Leveraged investing…Professional investors and companies use it to finance their business deals or boost returns of portfolio. Leverage can be a bitch to control in investment portfolio if it is used without thinking it through.
High returns with increased risk
Leveraged investing can boost return of portfolio. As simple calculation example we manage to do winning trade with leverage.
Investor has 1000 dollars in investment account with margin contract. So he can use his/her portfolio as collateral for borrowed money.
Investor makes purchase with value of 2000 dollars which means he/she borrows 1000 dollars as margin loan. Next day account has balance of -1000 dollars and interest rate is charged for the negative balance. Let’s say yearly interest rate is 2% so for a day it is fraction of this = 2%/365 =0.005%
And with 1000 dollar loan it is 0.05 dollars.
If stock now rises 5%, investor score 10% return on own capital minus the interest rate payments.
But here is also the greatest danger using leverage. If stock goes down 5%, investor loses 10% of portfolio value. And if too much leverage is used, this decline might violate margin leverage limits and emergency sales by broker might be executed. This will further increases the loss in bear market.
Why leveraged ETFs usually fail in long term performance
With huge popularity of ETFs, also large number of leveraged ETFs have emerged.
Problem of leverage in market decline is the same as with stocks. Investor might be forced sell the position in panic and therefore lose any upside that might come later. Another problem is that these funds can quite tight leverage limits. Meaning if fund tell it has leverage of 2X it needs sell stocks in down market to keep leverage ratio from rising. Also in upmarket fund needs to take in more stock and leverage. So fund buys high and sells low. All investors know this is not beneficial in long term.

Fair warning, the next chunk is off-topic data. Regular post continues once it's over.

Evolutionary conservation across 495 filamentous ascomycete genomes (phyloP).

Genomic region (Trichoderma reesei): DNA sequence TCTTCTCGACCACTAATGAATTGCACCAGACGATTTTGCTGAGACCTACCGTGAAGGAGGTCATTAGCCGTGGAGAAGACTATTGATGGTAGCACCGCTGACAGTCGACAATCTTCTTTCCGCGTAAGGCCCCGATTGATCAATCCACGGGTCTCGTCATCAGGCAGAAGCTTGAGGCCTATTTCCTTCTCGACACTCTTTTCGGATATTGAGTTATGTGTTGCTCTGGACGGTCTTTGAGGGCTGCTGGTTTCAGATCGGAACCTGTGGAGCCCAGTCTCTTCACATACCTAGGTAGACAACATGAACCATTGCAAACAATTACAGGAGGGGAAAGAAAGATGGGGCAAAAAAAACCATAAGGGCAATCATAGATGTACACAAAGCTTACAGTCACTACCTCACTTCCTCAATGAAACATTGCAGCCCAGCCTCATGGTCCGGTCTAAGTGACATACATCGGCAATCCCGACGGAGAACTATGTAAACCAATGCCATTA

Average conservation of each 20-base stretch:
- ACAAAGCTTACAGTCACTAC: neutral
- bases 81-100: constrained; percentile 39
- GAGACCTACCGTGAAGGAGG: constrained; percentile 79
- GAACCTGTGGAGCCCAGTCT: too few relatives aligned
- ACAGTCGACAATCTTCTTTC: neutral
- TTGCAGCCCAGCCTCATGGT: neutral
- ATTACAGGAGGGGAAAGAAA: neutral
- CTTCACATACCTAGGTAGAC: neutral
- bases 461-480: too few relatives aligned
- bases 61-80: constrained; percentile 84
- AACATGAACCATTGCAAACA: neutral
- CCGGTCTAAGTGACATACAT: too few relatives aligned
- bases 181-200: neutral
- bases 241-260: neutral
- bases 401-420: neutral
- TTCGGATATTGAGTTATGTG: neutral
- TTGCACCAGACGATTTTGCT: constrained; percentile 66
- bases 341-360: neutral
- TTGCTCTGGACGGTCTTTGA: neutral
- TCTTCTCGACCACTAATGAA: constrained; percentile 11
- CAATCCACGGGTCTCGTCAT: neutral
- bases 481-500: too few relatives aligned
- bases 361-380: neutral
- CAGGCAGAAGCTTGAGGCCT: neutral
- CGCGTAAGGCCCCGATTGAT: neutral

One additional problem is high fees that come from all the trades fund needs to do to manage the leverage. There might be some better and some worse leveraged ETFs but they are usually not recommended for long term investors
Leveraged investing in dividend portfolio with margin account (the right way to do it)
Using leverage with low leverage with dividend paying stock is my opinion the only right way to do it. When you are boosting dividends and not trading gains, risk is lower. Also dividend stocks usually are less volatile than growth stocks.
Let’s say your margin account has leverage maximum of 2X.
own capital is 10’000 dollars
If we use for example leverage of 1.3X, our portfolio stocks value is 13’000 dollars.
If market goes down 45%, our leverage is
Portfolio position value 13’000X(1.0-0.45)=8’45
Leverage= 8’45/5’45=1.55X (still safely within the limit)
If our portfolio companies have average yield of 5% we would get also 1.3X( 6.5%)yield for our own 10’000 dollars.
However because we need to pay interest (e.g. 2%)on the loan, amount is lower
Effective return is 6.5% *(13’000)-2%*(loan amount)
For simplification we can first assume that loan part is 3000 dollar for whole year
With this simplification we get 845 – 60dollars =785 dollars or 7.85% on our 10k initially invested.
But actually theoretical return is higher because dividends eat away the loan and interest payments decrease with time. Other alternative is to reinvest these dividends and keep loan constant Or even reinvest dividends with 1.3X leverage. These two calculations will be done in next part where I show you how make “fever meter” to google spreadsheets for leveraged portfolios.
Read SEC info letter about margin accounts before starting: